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It takes a village, and sometimes a courtroom, to raise good neighbours

September, 2010

Summer has come and gone. Hopefully you were able to enjoy your pool or read peacefully on the balcony.

But if the pool was covered with leaves from a neighbour’s tree, or the air rang with the sounds of his stereo, what could you do? One has a right to the peaceful enjoyment of one’s property, but one does not live in isolation and the right of ownership has its limitations.

No one has a right to deliberately disturb his neighbour but the law will not protect you from enduring normal neighbourhood annoyances that are not beyond the limit of tolerance owed by one neighbour to another. The problem is how do you define normal annoyances? What constitutes excessive inconvenience? What is reasonable behavior? How do you establish a limit of tolerance? What if your neighbour is a friendly, nice, quiet fellow who means you no harm but does in fact cause you great inconvenience because of his trees, or hedges, or fence? What if your neighbour finds your favourite shade tree to be a great inconvenience to him?

These are the kinds of problems our courts are often called upon to resolve. When faced with problems between neighbours, the Supreme Court of Canada has recognized that responsibility can exist without fault where the annoyance exceeds the limit of tolerance owed by one neighbour toward the other.

In other words, the responsibility is based not on the behavior of one toward the other but rather on the inconvenience endured by the other. In such cases one can be held liable in damages for abnormal or excessive inconvenience to one’s neighbour even where everything possible has been done to avoid causing the inconvenience.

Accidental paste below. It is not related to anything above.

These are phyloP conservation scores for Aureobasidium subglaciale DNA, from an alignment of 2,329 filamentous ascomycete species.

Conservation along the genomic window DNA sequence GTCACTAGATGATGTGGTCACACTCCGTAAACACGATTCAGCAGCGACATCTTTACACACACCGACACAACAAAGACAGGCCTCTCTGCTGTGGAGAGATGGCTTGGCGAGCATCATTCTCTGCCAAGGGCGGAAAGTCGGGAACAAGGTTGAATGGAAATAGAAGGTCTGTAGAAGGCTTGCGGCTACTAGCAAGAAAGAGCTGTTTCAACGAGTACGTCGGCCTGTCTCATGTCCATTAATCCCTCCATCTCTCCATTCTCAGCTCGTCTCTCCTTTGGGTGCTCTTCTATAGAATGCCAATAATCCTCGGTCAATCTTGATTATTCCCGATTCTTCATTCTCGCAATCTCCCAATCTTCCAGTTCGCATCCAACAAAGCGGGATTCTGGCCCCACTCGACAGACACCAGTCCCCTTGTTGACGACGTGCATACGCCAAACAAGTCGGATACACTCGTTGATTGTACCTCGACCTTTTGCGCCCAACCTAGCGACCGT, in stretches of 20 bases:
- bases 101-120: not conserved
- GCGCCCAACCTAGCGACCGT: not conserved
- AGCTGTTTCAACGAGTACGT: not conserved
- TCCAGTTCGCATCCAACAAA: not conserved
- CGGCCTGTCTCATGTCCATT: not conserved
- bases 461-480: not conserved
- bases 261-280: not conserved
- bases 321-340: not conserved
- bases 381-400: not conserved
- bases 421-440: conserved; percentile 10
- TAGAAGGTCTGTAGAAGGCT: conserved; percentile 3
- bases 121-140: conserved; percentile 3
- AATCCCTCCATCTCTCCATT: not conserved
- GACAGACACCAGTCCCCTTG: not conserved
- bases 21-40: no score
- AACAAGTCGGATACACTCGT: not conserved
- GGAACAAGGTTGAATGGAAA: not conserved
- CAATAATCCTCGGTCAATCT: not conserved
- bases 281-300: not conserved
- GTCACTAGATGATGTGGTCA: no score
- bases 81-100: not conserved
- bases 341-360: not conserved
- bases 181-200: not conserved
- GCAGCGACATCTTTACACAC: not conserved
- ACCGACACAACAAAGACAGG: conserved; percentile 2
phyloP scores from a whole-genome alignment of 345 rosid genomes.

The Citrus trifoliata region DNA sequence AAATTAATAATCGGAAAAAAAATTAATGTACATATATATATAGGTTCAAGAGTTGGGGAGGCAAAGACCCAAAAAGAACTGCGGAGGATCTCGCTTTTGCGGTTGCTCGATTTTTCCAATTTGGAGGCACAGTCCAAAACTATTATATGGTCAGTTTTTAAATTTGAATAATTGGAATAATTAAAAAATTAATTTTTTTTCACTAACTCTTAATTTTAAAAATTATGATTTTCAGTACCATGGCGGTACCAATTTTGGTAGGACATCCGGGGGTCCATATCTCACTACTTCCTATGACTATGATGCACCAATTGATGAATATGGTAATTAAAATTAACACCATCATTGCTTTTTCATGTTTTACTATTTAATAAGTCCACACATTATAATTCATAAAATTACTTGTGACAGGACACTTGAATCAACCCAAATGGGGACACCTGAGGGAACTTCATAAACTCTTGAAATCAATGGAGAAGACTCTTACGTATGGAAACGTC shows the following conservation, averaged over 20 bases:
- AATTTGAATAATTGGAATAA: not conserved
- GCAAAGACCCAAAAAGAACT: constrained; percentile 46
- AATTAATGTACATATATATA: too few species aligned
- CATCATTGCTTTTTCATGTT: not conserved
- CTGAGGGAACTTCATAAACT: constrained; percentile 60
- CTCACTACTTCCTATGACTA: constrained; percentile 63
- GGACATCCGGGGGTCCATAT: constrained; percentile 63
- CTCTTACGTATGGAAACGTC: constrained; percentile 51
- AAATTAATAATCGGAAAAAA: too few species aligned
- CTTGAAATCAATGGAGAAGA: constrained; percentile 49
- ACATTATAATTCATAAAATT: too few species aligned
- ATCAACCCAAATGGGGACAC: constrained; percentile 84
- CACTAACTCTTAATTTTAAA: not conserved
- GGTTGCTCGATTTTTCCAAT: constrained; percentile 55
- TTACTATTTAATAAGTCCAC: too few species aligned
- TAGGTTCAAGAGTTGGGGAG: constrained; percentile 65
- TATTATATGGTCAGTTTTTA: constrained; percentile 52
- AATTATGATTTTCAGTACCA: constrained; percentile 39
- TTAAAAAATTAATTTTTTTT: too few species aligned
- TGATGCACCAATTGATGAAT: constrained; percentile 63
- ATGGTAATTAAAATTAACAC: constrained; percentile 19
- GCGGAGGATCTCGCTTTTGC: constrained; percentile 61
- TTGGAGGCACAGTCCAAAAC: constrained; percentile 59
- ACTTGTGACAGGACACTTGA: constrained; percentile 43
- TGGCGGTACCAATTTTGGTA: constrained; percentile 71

The nature and location of the properties as well as local custom and existing provincial and municipal laws and regulations will be taken into consideration by the courts when assessing liability. It is the result of the act rather than its intention which counts.

It’s on the basis of this reasoning that the Supreme Court allowed a class action suit to proceed against a company whose operations created dust, noise and offensive odours even though the company had done everything it could to minimize these problems. More weight had to be given to the results of their operations rather than to the behaviour of the company, and the neighbouring property owners had suffered abnormal inconvenience exceeding the limits of toleration they should be expected to exercise.

It is to be noted that the industry was bordering a residential area.

Noise and dirt is a frequent problem where people live near an industrial establishment and in such cases the court will often look at municipal or provincial laws that limit or regulate what such establishments can or cannot do. In another case similar to the one described above, the industrial establishment had made every effort to limit the dirt and noise and there was no evidence that it was in violation of any legislation or regulation regarding the environment.

The court held that there was insufficient proof that the noise level constituted an abnormal or excessive inconvenience, but was considered normal given the area in which the plaintiff lived. The zoning in this case was an important element in the court’s decision.